“I had to use all my skills of persuasion – something else that was covered in facilitator training. I explained that I had been a victim too, and would not misuse the data. It took a month or two. Now I feel accepted as one of the family.”
AIPRD recently provided an infrastructure grant to Ruyung and Dewi’s role was to help the community decide how to spend it. After rigorous meetings they drew up a list of priorities.
“My training – both as a facilitator and before that as a counselor – enabled me to show them the alternatives and the possible results. In the end they chose to build a bridge to replace the one that was severely damaged in the tsunami.
“This is a fishing community and without the bridge they’ve had to wade through the water, carrying their catch to the road. With the bridge they can transport the fish by motorbike.”
She pictures herself as a flea! “I’m always there, jumping from place to place, from problem, to problem.”
With the loss of so many community leaders, and everyday life resembling little of how it was before, there have been opportunities for strong characters with leadership qualities to come to the fore. One of those is 19 year old Ermalisa, who lives on the coast at Paya Kaneung, 40 kilometers west of Banda Aceh.
Her mother had drowned as the family crossed a river to safety. Ermalisa took over the care of her 3 younger siblings and her father. The village elders spotted that she had the qualities to inspire and voted for her to be a cadre. In a meeting with older cadres and the village chief, she is not afraid to voice her opinions, even interrupting them.
“The training course forced me to speak in public on different topics. I am far more confident,” she explains.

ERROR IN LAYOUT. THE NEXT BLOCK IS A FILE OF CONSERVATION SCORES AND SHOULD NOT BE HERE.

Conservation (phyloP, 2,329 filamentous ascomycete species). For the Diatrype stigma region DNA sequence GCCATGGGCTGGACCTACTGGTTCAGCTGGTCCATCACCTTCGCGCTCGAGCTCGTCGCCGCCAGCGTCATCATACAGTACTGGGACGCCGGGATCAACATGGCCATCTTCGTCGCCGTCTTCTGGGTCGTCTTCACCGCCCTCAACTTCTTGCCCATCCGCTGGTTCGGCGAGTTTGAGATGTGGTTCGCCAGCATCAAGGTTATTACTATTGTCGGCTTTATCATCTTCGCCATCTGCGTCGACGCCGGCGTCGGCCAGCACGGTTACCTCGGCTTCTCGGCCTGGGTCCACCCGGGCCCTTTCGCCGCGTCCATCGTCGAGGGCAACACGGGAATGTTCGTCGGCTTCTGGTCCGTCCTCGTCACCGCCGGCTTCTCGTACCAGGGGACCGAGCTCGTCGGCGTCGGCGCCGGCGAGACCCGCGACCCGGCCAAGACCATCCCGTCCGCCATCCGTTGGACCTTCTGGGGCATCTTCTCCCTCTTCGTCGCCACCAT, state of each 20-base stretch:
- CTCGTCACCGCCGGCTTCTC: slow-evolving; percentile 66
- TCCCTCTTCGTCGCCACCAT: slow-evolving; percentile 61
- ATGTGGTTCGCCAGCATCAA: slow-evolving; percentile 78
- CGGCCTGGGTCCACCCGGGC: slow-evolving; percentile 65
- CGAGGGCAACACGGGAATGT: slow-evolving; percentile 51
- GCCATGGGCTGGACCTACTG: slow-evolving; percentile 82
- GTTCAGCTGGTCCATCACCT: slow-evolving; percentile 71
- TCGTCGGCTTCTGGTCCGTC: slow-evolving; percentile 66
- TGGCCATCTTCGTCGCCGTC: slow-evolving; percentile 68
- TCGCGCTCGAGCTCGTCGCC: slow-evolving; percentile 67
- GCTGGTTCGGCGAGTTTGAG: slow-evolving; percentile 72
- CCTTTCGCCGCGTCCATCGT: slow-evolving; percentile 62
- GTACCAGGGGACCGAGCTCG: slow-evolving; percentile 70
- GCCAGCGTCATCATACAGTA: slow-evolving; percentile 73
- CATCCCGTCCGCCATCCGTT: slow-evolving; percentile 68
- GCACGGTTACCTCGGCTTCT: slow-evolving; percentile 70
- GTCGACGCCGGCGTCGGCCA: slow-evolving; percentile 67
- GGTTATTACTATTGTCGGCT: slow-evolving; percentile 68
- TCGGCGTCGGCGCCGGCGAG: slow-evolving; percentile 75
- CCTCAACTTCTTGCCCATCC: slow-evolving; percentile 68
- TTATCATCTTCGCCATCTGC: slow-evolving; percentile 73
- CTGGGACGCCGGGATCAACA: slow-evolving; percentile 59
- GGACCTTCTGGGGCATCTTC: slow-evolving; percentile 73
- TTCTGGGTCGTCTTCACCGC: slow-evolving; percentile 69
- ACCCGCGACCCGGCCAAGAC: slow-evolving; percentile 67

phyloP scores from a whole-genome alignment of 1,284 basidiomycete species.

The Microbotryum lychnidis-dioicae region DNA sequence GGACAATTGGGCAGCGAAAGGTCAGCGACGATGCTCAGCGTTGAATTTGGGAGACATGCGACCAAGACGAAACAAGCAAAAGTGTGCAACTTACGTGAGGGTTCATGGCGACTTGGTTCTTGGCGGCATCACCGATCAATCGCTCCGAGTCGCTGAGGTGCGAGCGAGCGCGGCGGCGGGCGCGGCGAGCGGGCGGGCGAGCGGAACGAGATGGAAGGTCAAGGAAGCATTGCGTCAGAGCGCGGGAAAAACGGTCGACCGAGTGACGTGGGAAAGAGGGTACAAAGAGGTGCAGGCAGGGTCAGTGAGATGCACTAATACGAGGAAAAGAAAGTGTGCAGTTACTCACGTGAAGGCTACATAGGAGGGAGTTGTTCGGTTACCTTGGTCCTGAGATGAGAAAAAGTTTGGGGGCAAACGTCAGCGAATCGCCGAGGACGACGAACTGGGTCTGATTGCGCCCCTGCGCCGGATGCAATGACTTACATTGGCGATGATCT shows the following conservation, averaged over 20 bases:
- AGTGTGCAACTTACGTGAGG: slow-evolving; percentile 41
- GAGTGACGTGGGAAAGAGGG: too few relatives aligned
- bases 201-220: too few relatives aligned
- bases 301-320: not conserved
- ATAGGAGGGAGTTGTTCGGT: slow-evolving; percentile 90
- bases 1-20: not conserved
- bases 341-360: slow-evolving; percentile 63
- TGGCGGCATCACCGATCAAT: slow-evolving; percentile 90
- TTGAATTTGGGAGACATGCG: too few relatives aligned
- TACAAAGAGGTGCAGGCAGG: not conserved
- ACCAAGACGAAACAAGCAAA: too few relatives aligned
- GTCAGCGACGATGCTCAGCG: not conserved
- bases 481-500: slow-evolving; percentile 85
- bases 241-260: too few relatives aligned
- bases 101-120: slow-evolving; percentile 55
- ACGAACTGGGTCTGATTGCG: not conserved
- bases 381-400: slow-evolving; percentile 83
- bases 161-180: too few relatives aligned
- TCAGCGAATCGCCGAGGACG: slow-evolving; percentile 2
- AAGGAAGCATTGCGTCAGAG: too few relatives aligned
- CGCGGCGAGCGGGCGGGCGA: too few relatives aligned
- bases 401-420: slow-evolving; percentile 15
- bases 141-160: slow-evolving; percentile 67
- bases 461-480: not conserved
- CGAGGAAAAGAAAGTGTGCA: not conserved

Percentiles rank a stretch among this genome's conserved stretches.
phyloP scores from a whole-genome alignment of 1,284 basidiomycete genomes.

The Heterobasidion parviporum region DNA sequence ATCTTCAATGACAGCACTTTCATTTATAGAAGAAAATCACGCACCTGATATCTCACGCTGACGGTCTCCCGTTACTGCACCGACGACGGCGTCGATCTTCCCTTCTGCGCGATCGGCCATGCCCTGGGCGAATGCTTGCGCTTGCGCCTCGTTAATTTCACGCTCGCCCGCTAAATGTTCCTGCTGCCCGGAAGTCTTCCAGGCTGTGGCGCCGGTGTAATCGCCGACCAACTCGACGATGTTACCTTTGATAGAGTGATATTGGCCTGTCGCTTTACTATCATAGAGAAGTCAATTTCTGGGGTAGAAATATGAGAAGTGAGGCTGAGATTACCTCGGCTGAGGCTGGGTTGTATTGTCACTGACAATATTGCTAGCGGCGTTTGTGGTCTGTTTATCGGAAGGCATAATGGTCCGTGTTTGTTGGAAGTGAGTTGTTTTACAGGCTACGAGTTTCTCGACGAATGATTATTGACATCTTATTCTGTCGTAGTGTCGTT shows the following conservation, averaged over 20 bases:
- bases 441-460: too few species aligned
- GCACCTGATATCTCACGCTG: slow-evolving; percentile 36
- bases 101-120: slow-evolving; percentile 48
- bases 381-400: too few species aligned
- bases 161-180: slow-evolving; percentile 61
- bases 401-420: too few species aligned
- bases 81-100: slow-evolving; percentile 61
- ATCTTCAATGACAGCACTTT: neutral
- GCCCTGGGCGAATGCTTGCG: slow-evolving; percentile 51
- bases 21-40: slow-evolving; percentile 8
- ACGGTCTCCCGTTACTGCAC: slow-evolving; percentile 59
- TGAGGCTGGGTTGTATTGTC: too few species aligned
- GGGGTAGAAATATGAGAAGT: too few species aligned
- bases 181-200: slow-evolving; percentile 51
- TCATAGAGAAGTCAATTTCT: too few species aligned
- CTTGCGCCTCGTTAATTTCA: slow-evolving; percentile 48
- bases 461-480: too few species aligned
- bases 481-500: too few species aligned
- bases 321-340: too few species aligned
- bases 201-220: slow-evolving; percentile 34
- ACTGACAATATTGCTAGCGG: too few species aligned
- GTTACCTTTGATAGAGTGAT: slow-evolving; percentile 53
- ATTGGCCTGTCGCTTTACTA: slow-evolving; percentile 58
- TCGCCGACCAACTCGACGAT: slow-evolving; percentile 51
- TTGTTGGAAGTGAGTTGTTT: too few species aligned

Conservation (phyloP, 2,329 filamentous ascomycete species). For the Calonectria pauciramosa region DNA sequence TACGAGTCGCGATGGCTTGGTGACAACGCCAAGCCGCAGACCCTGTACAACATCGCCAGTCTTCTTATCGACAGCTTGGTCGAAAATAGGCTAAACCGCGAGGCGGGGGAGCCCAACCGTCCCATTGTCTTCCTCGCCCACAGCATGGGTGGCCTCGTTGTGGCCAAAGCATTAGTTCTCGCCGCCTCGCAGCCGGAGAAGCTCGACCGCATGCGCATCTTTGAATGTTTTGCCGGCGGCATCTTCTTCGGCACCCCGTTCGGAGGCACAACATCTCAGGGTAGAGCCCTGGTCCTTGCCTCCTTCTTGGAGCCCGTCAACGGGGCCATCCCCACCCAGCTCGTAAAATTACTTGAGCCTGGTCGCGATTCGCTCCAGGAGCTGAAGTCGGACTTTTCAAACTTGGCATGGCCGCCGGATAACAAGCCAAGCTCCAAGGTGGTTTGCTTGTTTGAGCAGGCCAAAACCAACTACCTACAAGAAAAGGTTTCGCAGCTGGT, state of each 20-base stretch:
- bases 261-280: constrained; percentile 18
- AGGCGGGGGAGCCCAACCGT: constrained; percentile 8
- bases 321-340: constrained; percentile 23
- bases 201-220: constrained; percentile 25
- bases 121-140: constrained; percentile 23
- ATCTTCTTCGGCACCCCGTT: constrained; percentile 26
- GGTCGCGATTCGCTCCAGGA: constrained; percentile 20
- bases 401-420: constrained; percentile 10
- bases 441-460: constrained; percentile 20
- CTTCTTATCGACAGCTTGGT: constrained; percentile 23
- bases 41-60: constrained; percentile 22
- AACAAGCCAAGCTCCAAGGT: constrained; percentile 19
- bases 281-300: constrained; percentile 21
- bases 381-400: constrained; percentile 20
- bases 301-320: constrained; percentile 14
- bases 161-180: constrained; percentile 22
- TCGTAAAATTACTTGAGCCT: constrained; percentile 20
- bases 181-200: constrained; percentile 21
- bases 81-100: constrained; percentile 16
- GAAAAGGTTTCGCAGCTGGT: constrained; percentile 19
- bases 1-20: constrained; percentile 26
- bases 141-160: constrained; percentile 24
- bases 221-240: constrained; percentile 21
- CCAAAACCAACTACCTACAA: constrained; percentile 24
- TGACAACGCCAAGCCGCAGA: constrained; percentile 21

She has focused her energies towards her peer group. She feels there’s not enough to occupy teenagers and children in the village. During Ramadhan she was busy organising games and competitions. Her village facilitator had arranged a computer course for youngsters and she used her new skills to write letters to NGOs asking for money for prizes. She’s now also using the computer to help her as she studies to be a teacher.
The man responsible for the facilitator and cadre program is Lalu Suhaytman, of AIPRD. He designed the training and took part in the recruitment.
“The cadres are the agents for change in every village,” he says. “Many of the bright ideas in the redevelopment process have been from them.”
Women formed a micro-credit collective which men were not allowed to join.
In Calang, a devastated area still struggling to recover, cadres in one village noticed that women weren’t turning up to meetings. They arranged a special “women-only” gathering. One of the topics discussed was the idea of small loans – or microcredit. A women’s collective was formed. They received training in book-keeping and how to manage their money. They opened a joint bank account, using loans to develop their businesses – typically small shops and fisheries.“They started with 10 members and quickly grew to 80,” says Lalu. “Men are allowed to borrow money, for example to pay for motorbike repairs, but they’re not allowed to be managers. If the cadres hadn’t arranged that special meeting none of this would have happened.”
Professor Gadis acknowledges that the facilitator and cadre programme is positive.
“Getting women into decision making and giving them access to information, giving them the courage to ask questions is all very important.”
Lalu is planning to extend the facilitator and cadre programme. Another 1,500 cadres will be trained before the end of the year.
“At the beginning of this project my vision was to support the people so they could rebuild their lives. I never imagined that, within a year, there would be all these hundreds of people working towards that same goal. I am very proud.”